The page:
Kurt Aiken

2nd Lt. Kurtland Aiken, United States Marine Corps.

CAMP LEJEUNE, N.C. -- No good deed goes unpunished. Just ask 2010 Grangeville High School graduate Kurt Aiken.

In 2018, 2nd Lieutenant Aiken, Marine Corps infantry officer, defended an individual with disabilities who was being attacked. That Good Samaritan action got him charged with simple assault.

“I want to put this behind me, but the outcome currently makes me non-deployable, which isn’t allowing me to continue to lead and train Marines. It has been frustrating and financially devastating,” Aiken said.

Aiken wants to continue to serve his country in the Marine Corps. His duties include gathering and evaluating intelligence on enemy strength and position, develop battle plans, coordinate with supporting units, and plan, direct, and assist in tactical deployment of weapons and equipment in combat situations.

“Kurtland Aiken … has been charged with simple assault on an aggressor who physically assaulted an individual suffering from a debilitating disease, a condition that leaves him permanently disabled and must use walking canes to be mobile. Aiken witnessed the individual get thrown to the ground, kicked and then punched by two aggressors outside Gordon Biersch Brewery Restaurant in Virginia Beach, Va.,” the Go Fund Me campaign description reads.

Aiken and a colleague were at the scene awaiting an Uber ride when the assault took place. He intervened by yelling at, then walking toward the attackers. They in turn continued the abuse on the disabled person and began to verbally abuse Aiken and his colleague. Aiken made the decision to punch the main aggressor to defend himself as well as the disabled individual.

Kurt Aiken

Kurt Aiken, a 2010 graduate of Grangeville High School, was charged with simple assault for punching a man who was attacking an individual with disabilities.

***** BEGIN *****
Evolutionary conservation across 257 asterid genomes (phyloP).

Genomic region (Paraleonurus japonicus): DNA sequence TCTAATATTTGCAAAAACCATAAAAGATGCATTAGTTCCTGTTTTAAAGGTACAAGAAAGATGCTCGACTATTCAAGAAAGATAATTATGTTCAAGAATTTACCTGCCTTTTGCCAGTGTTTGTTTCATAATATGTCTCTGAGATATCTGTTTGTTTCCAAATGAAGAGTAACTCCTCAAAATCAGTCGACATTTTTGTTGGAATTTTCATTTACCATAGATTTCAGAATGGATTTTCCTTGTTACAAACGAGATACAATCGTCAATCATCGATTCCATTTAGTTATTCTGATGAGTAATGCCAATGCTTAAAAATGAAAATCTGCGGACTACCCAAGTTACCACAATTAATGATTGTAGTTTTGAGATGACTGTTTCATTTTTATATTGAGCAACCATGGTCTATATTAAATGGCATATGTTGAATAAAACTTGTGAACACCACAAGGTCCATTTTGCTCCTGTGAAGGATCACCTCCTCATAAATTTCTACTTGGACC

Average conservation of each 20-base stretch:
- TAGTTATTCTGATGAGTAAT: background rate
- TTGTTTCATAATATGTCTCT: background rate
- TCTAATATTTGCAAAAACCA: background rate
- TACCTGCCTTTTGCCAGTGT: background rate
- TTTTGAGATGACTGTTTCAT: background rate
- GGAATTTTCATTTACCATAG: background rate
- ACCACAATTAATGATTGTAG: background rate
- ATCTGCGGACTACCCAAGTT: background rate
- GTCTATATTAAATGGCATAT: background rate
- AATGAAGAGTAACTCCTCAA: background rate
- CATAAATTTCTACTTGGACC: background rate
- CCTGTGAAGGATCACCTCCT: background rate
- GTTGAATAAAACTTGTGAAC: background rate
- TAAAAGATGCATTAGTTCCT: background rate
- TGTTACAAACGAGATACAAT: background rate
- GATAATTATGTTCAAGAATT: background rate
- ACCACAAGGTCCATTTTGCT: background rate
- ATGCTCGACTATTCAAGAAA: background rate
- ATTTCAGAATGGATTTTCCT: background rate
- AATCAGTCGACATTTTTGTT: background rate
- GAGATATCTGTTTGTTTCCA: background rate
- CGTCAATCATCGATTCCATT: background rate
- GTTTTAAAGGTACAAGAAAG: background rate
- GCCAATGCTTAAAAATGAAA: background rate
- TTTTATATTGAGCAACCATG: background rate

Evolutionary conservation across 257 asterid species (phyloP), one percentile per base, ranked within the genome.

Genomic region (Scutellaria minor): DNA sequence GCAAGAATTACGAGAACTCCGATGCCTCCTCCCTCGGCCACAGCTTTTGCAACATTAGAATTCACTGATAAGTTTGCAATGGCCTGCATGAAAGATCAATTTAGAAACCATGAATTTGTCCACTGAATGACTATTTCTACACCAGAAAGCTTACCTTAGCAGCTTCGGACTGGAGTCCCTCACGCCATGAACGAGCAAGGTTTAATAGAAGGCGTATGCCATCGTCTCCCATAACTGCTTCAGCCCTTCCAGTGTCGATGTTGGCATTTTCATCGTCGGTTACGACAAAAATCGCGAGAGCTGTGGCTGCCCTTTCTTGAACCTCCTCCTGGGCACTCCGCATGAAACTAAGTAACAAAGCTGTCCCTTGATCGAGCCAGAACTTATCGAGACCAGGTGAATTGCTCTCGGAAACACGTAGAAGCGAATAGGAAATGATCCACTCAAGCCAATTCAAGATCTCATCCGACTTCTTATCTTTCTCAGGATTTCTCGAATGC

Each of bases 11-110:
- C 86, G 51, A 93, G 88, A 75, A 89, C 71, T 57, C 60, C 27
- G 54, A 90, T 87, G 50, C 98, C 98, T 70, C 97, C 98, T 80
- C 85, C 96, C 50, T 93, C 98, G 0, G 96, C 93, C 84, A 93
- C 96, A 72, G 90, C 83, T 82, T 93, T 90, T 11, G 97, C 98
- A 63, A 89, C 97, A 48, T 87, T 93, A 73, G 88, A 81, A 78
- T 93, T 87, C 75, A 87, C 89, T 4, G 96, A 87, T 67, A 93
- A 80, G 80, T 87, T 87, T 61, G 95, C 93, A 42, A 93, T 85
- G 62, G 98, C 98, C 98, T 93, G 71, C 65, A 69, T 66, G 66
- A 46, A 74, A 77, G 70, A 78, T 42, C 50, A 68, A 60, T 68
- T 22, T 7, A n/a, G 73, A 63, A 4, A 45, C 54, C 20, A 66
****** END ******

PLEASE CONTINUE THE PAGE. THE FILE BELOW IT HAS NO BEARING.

The one punch subdued the aggressor who later ended up in the hospital. Five days later, he pressed charges against Aiken who was convicted of simple assault and sentenced to 30 days in jail on the grounds he could have “walked away from the situation.”

The prosecutor eventually agreed to an accord and satisfaction (a release of obligation) if Aiken pays medical bills for the aggressor that are in excess of $60,000. All funds collected through the Go Fund Me campaign will be used to pay those bills, an agreement that will drop the assault charges and dismiss any civil lawsuit pertaining to this matter. Any excess funds will go to the Wounded Warrior Project.

“There is difficulty in understanding how I am sworn to defend our nation but, in this case, am punished for standing to defend an individual in need,” Aiken told the Free Press last week. “Any Marine who has served before me, with me, and after me would’ve done the same thing, because that’s the moral character engrained in all of us.”

As of press time, more than $7,000 had been raised. To donate go to www.gofundme.com.

Aiken attended Dickinson State University, graduating in 2016. He entered the United States Marine Corps in November 2016 and received orders to Camp Lejeune in North Carolina in January 2018.

Aiken is the son of Lynn Clark of Grangeville and Steve Aiken of Hillsboro, Ore.

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